Visiting The British Museum In London

History of the British Museum

The British Museum is Britains largest museum and one of the oldest in the world. Although begun in 1753, it first opened to the public in 1759 with a collection that was bequeathed to the nation by Sir Hans Sloane who was an Irish physician and collector.

Over the ensuing years through bequests, acquisitions and the plundering of various places in the old British Empire the museum now holds some of the finest and extensive collections found anywhere in the world.
With over 6 million visitors annually it is often Londons most visited attraction.

The many galleries are subdivided between Europe, Africa, Americas, Asia, Middle East, Ancient Egypt, Ancient Greece and Rome and Themes.

Because of the number of galleries, I decided to split my visit over a couple of days. Even then I really didn’t have enough time to see everything I wanted to see. It’s a place that you can keep coming back time after time.


One of the places I wanted to visit was the Sainsbury Galleries which held many pieces that included what we Nigerians call the Festac Mask. The Festac Mask is a Benin ivory mask of Queen Idia whose son Esigie was Oba of Benin in the 16th century. The mask was among many items looted (stolen, knicked or whatever you want to call it) by the British in 1897.

In 1977 when Nigeria hosted FESTAC 77 which was a major pan-African cultural festival, they asked to loan the mask from the British Museum. This request unfortunately was refused.

The Festac Mask on display in the British Museum

Among the many artefacts in this section of the museum were wicker shields from the Congo basin that had been adapted to carry throwing knives as well as instances of clay pottery made by the Igbo people of Nigeria.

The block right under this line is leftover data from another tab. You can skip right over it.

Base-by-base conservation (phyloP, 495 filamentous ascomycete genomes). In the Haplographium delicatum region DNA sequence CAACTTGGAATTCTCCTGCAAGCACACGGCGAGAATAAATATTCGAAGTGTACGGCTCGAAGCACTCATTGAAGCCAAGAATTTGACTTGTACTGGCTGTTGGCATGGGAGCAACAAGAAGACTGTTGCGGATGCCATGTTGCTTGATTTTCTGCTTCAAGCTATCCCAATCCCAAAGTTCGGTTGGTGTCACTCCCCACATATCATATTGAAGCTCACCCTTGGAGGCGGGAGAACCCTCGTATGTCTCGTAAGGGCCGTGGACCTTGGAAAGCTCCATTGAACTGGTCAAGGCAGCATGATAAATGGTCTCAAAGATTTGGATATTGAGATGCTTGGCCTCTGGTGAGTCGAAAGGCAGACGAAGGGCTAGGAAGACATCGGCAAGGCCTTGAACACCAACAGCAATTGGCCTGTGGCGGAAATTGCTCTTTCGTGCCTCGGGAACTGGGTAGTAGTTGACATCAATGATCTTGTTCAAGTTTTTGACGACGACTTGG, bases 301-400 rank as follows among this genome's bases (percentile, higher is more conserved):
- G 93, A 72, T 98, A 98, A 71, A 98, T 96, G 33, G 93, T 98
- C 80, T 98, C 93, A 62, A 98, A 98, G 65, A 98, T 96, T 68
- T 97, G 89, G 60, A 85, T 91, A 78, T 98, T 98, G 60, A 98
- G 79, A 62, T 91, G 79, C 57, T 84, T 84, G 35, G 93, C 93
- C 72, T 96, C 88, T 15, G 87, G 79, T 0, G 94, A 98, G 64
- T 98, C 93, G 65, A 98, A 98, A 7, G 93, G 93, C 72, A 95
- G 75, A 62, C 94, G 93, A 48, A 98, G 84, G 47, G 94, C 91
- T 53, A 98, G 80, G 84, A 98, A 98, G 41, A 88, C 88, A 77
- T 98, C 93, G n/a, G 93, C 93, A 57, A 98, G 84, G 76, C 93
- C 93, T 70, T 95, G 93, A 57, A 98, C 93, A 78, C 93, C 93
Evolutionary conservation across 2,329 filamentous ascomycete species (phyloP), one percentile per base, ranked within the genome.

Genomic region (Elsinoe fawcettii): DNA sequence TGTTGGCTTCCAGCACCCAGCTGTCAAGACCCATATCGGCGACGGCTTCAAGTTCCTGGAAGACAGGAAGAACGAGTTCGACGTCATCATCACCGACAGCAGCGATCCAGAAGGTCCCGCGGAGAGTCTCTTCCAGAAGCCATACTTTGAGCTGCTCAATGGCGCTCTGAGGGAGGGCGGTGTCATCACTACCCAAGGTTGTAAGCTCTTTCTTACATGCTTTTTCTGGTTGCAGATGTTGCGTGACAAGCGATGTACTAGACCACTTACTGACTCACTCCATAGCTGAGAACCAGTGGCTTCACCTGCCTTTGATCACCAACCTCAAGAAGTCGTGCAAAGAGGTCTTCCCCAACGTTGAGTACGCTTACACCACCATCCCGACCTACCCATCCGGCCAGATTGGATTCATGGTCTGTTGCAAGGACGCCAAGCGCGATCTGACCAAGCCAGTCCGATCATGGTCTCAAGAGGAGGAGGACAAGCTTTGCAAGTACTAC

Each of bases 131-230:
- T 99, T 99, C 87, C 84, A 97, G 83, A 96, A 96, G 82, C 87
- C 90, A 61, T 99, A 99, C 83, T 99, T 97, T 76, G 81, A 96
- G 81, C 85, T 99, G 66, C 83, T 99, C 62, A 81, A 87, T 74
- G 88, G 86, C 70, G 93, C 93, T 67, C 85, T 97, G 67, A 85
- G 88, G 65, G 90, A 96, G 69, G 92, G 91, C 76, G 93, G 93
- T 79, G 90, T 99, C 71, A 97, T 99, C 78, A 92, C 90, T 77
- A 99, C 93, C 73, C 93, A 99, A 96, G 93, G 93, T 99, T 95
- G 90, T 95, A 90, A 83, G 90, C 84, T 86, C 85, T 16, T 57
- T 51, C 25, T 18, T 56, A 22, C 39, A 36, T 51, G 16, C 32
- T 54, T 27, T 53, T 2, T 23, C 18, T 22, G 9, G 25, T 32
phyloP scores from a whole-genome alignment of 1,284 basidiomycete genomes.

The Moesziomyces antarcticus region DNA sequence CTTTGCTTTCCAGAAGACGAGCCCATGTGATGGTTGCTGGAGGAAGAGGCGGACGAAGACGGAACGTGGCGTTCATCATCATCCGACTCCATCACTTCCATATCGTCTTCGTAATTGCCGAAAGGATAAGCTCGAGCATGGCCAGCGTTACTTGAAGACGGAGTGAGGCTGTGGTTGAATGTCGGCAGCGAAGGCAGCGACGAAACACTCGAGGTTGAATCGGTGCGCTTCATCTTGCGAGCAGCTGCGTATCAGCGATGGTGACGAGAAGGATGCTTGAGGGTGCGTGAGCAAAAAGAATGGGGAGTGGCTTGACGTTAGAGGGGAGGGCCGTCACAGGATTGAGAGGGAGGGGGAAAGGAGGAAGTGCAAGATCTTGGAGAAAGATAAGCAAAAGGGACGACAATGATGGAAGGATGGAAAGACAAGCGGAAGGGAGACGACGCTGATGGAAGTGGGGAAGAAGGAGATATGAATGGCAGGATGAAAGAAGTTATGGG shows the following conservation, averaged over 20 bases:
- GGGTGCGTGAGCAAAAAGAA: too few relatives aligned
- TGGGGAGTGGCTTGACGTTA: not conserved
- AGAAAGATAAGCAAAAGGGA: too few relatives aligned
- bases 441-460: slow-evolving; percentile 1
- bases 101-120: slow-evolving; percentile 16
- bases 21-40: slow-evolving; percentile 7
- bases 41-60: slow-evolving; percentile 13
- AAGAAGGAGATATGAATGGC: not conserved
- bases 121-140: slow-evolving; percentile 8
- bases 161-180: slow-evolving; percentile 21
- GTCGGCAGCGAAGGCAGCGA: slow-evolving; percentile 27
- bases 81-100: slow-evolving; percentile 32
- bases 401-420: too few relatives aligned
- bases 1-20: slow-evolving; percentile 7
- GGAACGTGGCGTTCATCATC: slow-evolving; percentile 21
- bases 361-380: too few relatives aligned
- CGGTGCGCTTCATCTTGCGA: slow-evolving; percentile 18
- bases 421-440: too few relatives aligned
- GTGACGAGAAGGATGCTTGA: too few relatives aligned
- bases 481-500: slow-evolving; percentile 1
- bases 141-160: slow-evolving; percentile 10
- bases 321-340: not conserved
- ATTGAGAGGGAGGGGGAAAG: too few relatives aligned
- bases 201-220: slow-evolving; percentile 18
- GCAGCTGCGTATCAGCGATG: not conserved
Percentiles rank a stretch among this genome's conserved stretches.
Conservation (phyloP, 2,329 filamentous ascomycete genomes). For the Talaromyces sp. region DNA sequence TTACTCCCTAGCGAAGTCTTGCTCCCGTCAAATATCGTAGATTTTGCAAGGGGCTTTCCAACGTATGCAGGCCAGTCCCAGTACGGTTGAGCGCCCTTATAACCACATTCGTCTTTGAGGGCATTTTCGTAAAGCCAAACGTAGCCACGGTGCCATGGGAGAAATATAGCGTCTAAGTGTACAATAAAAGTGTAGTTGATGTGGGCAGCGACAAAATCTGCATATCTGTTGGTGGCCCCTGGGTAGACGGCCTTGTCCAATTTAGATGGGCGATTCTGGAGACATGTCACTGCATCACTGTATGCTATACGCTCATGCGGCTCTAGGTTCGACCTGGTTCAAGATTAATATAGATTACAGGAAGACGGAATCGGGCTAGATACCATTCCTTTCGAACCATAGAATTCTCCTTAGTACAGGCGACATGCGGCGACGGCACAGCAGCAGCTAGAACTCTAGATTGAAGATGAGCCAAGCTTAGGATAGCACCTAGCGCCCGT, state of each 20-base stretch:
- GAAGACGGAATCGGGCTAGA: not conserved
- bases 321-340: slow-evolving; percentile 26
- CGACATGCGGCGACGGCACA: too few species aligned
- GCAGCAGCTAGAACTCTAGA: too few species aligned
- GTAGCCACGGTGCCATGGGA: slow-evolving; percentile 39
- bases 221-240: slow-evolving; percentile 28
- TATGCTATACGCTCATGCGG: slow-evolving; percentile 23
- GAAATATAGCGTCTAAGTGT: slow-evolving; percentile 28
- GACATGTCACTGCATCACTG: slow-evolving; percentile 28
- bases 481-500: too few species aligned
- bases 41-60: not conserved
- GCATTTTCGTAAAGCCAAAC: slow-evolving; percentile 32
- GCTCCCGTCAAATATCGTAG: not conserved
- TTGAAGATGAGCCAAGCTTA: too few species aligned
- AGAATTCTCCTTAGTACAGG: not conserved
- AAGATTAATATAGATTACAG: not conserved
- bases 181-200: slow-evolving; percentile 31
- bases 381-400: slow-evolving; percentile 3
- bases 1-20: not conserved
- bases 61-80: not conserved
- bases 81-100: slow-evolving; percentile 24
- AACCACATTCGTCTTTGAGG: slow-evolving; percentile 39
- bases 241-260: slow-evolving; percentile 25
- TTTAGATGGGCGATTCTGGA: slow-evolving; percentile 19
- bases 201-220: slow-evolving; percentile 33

There were also elaborate costumes that were worn by Masqueraders during festivals from West Africa and some of the finest examples of Benin bronzes removed from the royal palace of the Kingdom of Benin that you will find anywhere in the world.

Overall my visit to the Africa section of the British Museum showed me what superb artistry much of Africa has. It just left me with the feeling that much of what is on show would sit better in their natural habitat.

Ancient Egypt

I had heard of the Rosetta Stone before I visited the British Museum and being one of the most famous objects on display I was looking forward with anticipation to seeing it in the flesh so to speak.


Rosetta Stone in the British Museum

The stone itself is a broken piece of a bigger slab that contains inscriptions of a decree that is repeated three times in hieroglyphs, Demotic (which was the language of the people) and also Ancient Greek which was the language used by the rulers of Egypt at that time.

Up until the stone was discovered on the 15th July 1799 by soldiers in Napoleon’s army nobody knew how to read ancient Egyptian hieroglyphs. But because scholars could still read ancient Greek and the Rosetta Stone was inscribed saying the same thing in three different scripts, it became an important tool in deciphering the hieroglyphs.

Also on display in the Ancient Egypt section were various mummies along with carvings and stone statues of such as King Ramesses VI and the Goddess Sekhmet and many objects that adorned the tombs of the ancient Egyptian monarchy.

Egyptian mummies in the British Museum in London

If you are at all interested in Egypt and its history then you will find a visit to this section of the museum fascinating.

The British Museum is free to visit for general displays although they do charge for some special exhibitions that they hold from time to time.

It is located at Great Russell St, London WC1B 3DG. The nearest tube stations are Holborn, Tottenham Court Road, Russell Square and Goodge Street.

Open daily from 10 am to 5.30 pm with extended opening hours on Fridays until 8.30 pm, the British Museum is only closed on 1 January, Good Friday and 24, 25 & 26 December.

I would suggest planning to spend at least a couple of hours each visit as the place is massive and if you come back three or four times you still wouldn’t have seen it all.

There are many free 30 to 40 minute tours of individual galleries held daily which can be a great starting point for your visit.

Whilst there are many stairs, you needn’t worry as there are also many lifts available across all of the museum.

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